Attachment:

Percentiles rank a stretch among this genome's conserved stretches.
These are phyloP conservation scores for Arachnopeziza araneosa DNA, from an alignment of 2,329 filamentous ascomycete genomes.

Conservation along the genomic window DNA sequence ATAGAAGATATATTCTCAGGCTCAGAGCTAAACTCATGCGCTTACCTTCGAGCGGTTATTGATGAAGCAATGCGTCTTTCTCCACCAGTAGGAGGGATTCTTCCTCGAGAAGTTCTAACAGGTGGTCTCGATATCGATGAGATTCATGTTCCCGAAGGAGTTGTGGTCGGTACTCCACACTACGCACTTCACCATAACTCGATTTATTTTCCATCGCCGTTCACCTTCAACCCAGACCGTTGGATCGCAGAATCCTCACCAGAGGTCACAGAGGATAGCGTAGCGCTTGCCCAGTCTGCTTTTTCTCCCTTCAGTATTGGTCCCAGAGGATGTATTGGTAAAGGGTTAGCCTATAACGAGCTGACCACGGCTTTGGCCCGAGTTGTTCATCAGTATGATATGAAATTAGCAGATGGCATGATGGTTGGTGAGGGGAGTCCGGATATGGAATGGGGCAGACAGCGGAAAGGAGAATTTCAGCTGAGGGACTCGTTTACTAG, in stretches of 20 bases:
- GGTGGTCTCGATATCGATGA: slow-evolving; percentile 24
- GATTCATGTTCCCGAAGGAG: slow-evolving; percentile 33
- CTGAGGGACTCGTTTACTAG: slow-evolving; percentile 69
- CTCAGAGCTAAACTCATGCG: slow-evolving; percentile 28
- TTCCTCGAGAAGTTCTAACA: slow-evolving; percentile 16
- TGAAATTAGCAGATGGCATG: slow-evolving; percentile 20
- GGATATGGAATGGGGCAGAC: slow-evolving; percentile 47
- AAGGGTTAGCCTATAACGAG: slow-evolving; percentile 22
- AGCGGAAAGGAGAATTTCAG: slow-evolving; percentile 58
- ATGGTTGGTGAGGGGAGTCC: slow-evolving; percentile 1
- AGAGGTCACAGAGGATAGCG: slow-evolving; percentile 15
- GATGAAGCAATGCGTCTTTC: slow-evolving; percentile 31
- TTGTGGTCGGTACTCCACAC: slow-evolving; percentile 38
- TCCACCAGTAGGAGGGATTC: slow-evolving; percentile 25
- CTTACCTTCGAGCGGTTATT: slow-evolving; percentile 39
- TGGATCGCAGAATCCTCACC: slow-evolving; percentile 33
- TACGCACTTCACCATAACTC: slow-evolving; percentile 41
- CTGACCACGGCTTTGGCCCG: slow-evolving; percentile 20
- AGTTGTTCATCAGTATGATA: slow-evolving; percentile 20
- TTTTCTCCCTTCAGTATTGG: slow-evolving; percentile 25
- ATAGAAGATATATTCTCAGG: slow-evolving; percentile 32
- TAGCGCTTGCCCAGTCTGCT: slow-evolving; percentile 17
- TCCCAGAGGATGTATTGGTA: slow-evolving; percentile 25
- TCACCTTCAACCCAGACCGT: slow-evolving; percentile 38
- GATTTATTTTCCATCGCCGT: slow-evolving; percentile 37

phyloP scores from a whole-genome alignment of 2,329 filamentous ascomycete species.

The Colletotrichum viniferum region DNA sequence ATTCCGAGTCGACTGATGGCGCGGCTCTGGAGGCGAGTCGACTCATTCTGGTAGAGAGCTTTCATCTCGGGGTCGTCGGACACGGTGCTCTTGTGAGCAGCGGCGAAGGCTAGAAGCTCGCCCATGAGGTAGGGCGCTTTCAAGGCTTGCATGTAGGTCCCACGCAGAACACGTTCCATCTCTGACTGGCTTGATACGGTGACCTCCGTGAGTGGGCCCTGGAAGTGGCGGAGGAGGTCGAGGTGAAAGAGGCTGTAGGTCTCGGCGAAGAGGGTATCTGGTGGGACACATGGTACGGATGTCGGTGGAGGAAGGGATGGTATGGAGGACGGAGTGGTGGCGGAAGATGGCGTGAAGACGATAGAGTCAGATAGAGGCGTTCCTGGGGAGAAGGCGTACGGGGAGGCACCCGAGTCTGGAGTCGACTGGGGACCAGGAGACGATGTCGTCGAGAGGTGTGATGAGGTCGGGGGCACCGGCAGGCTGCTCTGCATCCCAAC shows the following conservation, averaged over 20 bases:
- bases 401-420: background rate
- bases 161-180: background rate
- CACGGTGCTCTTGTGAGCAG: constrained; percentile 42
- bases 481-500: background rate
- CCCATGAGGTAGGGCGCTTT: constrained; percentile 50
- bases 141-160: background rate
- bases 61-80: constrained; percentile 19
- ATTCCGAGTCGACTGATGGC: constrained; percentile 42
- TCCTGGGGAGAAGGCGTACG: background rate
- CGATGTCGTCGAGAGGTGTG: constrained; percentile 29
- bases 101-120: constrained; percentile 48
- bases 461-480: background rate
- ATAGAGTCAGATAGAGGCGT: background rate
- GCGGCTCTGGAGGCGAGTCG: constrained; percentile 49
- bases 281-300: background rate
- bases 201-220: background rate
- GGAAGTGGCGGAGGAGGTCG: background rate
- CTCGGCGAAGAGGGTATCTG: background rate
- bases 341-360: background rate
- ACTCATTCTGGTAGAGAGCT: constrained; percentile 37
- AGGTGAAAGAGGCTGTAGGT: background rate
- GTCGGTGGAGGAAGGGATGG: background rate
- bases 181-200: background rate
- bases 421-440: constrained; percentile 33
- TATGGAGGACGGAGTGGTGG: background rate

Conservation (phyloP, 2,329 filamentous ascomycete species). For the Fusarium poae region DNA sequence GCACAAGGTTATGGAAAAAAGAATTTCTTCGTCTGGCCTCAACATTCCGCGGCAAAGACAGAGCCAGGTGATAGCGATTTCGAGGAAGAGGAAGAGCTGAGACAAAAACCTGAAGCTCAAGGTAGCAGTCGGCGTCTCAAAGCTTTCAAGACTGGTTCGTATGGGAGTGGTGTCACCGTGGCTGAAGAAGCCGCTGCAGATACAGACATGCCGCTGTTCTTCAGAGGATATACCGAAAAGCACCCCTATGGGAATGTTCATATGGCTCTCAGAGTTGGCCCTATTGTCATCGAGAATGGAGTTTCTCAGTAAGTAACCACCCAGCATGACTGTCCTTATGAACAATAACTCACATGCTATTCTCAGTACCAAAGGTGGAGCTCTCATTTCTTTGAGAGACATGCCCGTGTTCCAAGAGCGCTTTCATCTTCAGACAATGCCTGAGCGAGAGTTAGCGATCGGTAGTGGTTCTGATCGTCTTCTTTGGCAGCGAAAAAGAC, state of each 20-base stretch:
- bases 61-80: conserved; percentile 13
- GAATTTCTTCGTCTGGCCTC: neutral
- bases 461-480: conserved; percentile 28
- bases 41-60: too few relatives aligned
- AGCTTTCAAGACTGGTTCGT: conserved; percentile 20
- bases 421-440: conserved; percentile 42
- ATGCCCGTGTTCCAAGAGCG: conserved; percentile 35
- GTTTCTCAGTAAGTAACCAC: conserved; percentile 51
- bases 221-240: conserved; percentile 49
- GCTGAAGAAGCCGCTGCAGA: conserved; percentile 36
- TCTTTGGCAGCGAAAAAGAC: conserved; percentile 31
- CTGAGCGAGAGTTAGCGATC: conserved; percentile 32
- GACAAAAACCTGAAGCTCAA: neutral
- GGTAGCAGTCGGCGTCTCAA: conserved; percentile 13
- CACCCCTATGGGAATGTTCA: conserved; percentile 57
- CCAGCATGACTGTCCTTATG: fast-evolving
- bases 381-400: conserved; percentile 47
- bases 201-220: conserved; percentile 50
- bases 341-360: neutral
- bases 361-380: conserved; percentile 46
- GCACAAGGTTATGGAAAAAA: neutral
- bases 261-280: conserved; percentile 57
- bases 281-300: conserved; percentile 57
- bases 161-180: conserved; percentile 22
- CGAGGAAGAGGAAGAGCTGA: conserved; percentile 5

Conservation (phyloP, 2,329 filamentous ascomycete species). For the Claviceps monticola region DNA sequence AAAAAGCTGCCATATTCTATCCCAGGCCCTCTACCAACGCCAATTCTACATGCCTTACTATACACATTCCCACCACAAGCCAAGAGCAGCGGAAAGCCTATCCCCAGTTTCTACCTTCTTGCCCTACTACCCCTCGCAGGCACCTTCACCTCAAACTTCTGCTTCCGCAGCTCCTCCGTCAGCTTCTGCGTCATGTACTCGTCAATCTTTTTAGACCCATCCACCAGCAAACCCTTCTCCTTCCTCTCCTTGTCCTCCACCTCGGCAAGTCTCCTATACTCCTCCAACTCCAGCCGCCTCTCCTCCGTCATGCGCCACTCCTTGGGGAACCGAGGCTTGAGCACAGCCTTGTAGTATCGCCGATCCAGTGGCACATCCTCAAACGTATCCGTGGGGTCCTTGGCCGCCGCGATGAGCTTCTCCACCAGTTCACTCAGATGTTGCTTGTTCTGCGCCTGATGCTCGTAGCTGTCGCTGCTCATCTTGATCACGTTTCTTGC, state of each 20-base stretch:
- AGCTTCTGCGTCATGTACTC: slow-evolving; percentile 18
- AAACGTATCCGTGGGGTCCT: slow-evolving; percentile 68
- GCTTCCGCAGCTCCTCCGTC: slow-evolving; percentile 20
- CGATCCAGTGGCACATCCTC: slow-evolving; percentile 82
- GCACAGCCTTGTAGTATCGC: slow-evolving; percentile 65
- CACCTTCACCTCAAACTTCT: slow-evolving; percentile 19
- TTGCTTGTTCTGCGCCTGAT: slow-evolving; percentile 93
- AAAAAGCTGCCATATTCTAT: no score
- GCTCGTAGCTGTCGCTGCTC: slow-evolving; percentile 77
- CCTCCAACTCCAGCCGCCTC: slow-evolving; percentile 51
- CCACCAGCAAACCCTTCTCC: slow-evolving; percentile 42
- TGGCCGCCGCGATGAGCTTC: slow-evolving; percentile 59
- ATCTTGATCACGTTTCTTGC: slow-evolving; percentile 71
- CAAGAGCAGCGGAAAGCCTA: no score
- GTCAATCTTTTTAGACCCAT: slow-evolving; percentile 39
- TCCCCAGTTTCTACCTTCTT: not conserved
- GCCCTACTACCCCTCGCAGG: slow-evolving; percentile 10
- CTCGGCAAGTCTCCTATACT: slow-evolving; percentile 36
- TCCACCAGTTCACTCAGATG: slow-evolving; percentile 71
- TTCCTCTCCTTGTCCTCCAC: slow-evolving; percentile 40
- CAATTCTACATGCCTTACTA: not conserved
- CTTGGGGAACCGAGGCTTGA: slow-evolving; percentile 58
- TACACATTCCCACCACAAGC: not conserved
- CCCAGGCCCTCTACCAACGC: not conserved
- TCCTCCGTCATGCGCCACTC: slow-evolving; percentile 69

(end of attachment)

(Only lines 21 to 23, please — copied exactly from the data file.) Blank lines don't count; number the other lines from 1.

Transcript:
- CTGACCACGGCTTTGGCCCG: slow-evolving; percentile 20
- AGTTGTTCATCAGTATGATA: slow-evolving; percentile 20
- TTTTCTCCCTTCAGTATTGG: slow-evolving; percentile 25